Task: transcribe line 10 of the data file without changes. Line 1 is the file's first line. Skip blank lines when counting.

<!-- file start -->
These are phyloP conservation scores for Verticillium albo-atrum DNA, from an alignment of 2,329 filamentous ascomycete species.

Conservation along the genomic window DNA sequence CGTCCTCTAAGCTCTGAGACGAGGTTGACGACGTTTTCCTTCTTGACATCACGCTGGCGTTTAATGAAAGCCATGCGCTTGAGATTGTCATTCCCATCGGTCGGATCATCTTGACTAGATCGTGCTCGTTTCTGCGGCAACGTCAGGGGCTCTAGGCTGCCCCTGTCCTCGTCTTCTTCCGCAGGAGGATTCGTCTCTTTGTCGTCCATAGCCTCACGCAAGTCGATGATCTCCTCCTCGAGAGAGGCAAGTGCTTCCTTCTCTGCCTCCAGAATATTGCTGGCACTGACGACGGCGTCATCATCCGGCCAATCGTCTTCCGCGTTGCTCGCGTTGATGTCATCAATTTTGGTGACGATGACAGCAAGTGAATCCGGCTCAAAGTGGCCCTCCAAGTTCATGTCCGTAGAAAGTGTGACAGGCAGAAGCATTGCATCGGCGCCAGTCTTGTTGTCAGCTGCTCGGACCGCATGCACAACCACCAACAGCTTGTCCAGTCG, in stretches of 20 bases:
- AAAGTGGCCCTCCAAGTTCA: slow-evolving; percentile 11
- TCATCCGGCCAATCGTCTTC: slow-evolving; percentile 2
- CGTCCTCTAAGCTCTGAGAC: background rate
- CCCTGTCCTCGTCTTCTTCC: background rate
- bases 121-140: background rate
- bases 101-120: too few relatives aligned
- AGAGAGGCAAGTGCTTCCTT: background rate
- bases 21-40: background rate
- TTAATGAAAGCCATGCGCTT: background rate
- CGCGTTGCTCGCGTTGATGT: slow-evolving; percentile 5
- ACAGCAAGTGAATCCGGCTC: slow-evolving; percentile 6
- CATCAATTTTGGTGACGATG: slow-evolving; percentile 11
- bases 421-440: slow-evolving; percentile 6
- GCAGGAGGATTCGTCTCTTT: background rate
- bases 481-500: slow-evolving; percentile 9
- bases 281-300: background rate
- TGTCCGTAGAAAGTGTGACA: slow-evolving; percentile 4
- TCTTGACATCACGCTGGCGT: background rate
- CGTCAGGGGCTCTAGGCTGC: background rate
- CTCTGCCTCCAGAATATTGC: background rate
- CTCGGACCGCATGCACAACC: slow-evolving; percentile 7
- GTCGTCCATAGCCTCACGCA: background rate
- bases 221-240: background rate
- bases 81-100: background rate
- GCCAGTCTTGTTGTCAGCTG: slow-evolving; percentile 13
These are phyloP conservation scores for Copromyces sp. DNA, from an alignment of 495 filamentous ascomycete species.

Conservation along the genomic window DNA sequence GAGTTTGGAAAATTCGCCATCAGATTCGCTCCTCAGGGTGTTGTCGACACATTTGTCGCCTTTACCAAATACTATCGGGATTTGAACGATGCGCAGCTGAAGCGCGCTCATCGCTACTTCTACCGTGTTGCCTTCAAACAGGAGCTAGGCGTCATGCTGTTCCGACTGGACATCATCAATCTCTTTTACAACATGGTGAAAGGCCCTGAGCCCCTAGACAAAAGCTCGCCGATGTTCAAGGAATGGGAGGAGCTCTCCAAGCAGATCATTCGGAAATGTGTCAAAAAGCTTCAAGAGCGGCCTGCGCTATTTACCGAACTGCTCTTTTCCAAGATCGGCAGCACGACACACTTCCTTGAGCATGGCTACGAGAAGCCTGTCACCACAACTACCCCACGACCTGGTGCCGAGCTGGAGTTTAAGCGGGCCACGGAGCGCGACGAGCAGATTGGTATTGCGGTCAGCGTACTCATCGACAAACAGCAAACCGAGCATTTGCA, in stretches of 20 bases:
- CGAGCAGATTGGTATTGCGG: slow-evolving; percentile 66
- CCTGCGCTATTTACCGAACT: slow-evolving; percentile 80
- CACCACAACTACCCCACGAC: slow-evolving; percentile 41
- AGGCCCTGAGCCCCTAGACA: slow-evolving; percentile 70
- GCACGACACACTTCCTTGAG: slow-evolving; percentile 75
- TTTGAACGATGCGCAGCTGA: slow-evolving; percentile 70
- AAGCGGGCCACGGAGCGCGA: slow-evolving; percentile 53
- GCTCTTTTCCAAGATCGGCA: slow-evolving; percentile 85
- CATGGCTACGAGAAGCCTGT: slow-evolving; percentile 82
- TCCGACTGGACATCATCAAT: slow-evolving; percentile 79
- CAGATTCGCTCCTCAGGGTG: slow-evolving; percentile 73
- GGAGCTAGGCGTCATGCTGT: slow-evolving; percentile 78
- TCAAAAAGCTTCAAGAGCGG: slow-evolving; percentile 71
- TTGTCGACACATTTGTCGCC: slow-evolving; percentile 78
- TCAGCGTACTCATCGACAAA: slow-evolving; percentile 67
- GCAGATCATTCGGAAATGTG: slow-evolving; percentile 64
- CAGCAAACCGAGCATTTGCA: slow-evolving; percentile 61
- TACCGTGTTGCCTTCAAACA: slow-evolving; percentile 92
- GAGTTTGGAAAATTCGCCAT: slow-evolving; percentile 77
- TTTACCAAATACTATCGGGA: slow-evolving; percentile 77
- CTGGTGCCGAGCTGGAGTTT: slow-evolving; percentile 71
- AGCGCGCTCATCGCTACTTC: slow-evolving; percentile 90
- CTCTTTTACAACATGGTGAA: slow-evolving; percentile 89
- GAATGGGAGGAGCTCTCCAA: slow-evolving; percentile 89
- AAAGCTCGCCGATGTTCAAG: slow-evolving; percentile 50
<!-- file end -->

- bases 21-40: background rate